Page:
Report: Academic success lower in charter schools
The Center for Research on Education Outcomes at Stanford University released Monday the first-ever national report on the effectiveness of charter schools.
Seventy percent of charter school students in the United States — from 15 states and the District of Columbia — were included in the study
Parents and educators have lauded charter schools for the last decade as an academically superior alternative to public schools. But, according to the report, academic achievement in Florida charter schools was lower than in traditional schools.
Most charter schools were created within heavily populated metropolitan areas to aid struggling minority students, but Florida’s black population performed lower in reading and mathematics than their public school counterparts, according to the report.
The study found that only 17 percent of charter schools nationwide reported higher gains, while 37 percent performed worse than traditional public schools. Forty-six percent exhibited no difference.
Furthermore, students in Florida who improved academically did not do so until their third year in a charter school.
Researchers stated that academic achievement varied greatly among different charter schools.
“The issue of quality is the most pressing problem that the charter school movement faces,” said Dr. Margaret Raymond, director of CREDO at Stanford University, in a prepared statement.
Raymond said charter schools have been working hard to remove any barriers to enrollment, but they also need to focus on dealing with underperforming schools.
“If the charter school movement is to flourish, a deliberate and sustained effort to increase the proportion of high quality schools is essential,” she said.
Charter Schools USA, a statewide education company, operates five charter schools in Lee County: Cape Coral Charter, Bonita Springs Charter, Gateway Charter, Gateway High Charter and Six Mile Charter.
The company oversees 19 charter schools with 14,000 students.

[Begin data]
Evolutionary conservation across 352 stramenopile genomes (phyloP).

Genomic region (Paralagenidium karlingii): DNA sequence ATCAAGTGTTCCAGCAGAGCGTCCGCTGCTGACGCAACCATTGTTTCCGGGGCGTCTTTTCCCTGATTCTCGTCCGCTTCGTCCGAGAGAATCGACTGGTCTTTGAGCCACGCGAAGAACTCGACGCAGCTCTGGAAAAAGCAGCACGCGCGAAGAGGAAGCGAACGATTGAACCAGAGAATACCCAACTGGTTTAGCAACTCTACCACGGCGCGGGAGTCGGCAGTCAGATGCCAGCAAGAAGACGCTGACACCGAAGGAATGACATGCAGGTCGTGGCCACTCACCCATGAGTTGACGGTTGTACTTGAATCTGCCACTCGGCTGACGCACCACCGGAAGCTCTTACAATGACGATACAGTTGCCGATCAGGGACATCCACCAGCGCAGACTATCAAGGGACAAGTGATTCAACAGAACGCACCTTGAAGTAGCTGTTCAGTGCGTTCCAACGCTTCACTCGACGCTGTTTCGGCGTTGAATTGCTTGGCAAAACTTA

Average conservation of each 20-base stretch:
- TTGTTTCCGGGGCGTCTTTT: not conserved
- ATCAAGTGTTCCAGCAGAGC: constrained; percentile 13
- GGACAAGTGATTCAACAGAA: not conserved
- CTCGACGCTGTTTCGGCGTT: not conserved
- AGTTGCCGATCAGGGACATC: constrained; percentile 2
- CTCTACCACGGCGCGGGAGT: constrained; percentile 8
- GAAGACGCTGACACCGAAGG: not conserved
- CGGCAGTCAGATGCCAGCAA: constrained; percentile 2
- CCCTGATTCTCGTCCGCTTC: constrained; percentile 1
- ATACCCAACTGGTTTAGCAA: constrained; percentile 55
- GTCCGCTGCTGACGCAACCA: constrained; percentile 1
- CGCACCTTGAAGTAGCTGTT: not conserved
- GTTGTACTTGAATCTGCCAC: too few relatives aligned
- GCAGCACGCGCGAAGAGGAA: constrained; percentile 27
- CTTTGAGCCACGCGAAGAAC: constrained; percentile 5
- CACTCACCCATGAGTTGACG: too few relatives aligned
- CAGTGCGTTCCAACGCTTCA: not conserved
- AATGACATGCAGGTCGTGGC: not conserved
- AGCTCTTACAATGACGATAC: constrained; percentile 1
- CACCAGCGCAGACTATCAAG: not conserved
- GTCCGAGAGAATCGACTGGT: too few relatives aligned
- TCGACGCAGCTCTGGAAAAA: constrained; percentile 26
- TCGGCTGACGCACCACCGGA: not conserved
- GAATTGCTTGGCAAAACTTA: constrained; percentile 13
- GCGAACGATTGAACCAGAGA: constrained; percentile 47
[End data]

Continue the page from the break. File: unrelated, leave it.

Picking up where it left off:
Colleen Reynolds, spokesperson for Charter Schools USA, said results from the study are mixed with good and bad news. The company has schools all over the state and it has had wonderful gains, according to Reynolds.
“When you combine all of the schools together, our average is an A,” she said.
Charter Schools USA has been active in raising the bar for charter and public schools by supporting legislation like House Bill 991, signed by Gov. Charlie Crist in Fort Myers last week. The law increases state assistance, such as schoolwide planning, teacher training and leadership development, to underperforming schools.
“We have been adamant about saying to get rid of the schools that aren’t performing and make sure legislation is in place that eliminates these schools,” said Reynolds.
The Florida Senate passed a charter school reform bill, SB 278, in April and charter school officials expect it to be signed by Crist this summer. It places the state’s 360 charter schools under the same regulations as traditional schools, including a ban on nepotism and tighter financial controls.
The National Alliance for Public Charter Schools released a statement Monday on the results of the study.
“The CREDO report confirms what several other studies previously indicated: in states and communities where there are high standards for school quality and authorizers are performing their duties well, students in public charter schools are making solid academic progress,” said Nelson Smith, alliance president.
The alliance also issued two calls to action: Strengthen charter school accountability by setting performance targets and hold authorizers — groups such as school boards that authorize a charter — to be held more accountable for what happens.